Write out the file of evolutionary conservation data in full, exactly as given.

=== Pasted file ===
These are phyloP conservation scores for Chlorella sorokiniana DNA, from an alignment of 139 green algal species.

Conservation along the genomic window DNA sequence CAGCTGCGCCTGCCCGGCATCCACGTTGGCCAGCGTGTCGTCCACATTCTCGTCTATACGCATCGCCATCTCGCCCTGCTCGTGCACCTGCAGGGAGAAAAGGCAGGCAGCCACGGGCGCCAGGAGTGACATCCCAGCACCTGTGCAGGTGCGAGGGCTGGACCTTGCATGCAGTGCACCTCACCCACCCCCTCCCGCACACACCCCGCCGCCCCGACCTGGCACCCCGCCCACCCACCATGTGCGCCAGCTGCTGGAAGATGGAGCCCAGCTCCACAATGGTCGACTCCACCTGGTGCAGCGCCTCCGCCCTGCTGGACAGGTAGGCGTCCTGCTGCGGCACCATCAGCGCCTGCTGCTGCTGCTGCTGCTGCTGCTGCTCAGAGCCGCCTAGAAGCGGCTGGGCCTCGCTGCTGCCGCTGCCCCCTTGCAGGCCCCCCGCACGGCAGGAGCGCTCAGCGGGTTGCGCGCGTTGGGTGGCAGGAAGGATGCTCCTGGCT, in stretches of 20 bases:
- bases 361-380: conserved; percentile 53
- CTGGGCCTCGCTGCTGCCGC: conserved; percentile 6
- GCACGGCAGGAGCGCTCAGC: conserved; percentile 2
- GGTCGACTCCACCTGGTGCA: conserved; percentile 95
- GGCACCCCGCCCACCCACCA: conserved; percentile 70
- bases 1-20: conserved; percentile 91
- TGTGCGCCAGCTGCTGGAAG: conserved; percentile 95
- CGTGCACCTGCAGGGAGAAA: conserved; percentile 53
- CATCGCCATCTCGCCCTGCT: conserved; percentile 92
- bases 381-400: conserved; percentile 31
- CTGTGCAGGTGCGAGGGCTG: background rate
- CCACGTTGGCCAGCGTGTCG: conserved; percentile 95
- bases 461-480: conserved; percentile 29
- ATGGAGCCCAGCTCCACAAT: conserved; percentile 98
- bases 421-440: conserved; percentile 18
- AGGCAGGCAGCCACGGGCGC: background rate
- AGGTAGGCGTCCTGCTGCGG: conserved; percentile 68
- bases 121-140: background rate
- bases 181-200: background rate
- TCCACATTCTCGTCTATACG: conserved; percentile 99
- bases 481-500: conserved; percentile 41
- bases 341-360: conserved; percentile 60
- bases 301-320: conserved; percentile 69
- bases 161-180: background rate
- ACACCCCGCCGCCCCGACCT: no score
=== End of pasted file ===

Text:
These are phyloP conservation scores for Chlorella sorokiniana DNA, from an alignment of 139 green algal species.

Conservation along the genomic window DNA sequence CAGCTGCGCCTGCCCGGCATCCACGTTGGCCAGCGTGTCGTCCACATTCTCGTCTATACGCATCGCCATCTCGCCCTGCTCGTGCACCTGCAGGGAGAAAAGGCAGGCAGCCACGGGCGCCAGGAGTGACATCCCAGCACCTGTGCAGGTGCGAGGGCTGGACCTTGCATGCAGTGCACCTCACCCACCCCCTCCCGCACACACCCCGCCGCCCCGACCTGGCACCCCGCCCACCCACCATGTGCGCCAGCTGCTGGAAGATGGAGCCCAGCTCCACAATGGTCGACTCCACCTGGTGCAGCGCCTCCGCCCTGCTGGACAGGTAGGCGTCCTGCTGCGGCACCATCAGCGCCTGCTGCTGCTGCTGCTGCTGCTGCTGCTCAGAGCCGCCTAGAAGCGGCTGGGCCTCGCTGCTGCCGCTGCCCCCTTGCAGGCCCCCCGCACGGCAGGAGCGCTCAGCGGGTTGCGCGCGTTGGGTGGCAGGAAGGATGCTCCTGGCT, in stretches of 20 bases:
- bases 361-380: conserved; percentile 53
- CTGGGCCTCGCTGCTGCCGC: conserved; percentile 6
- GCACGGCAGGAGCGCTCAGC: conserved; percentile 2
- GGTCGACTCCACCTGGTGCA: conserved; percentile 95
- GGCACCCCGCCCACCCACCA: conserved; percentile 70
- bases 1-20: conserved; percentile 91
- TGTGCGCCAGCTGCTGGAAG: conserved; percentile 95
- CGTGCACCTGCAGGGAGAAA: conserved; percentile 53
- CATCGCCATCTCGCCCTGCT: conserved; percentile 92
- bases 381-400: conserved; percentile 31
- CTGTGCAGGTGCGAGGGCTG: background rate
- CCACGTTGGCCAGCGTGTCG: conserved; percentile 95
- bases 461-480: conserved; percentile 29
- ATGGAGCCCAGCTCCACAAT: conserved; percentile 98
- bases 421-440: conserved; percentile 18
- AGGCAGGCAGCCACGGGCGC: background rate
- AGGTAGGCGTCCTGCTGCGG: conserved; percentile 68
- bases 121-140: background rate
- bases 181-200: background rate
- TCCACATTCTCGTCTATACG: conserved; percentile 99
- bases 481-500: conserved; percentile 41
- bases 341-360: conserved; percentile 60
- bases 301-320: conserved; percentile 69
- bases 161-180: background rate
- ACACCCCGCCGCCCCGACCT: no score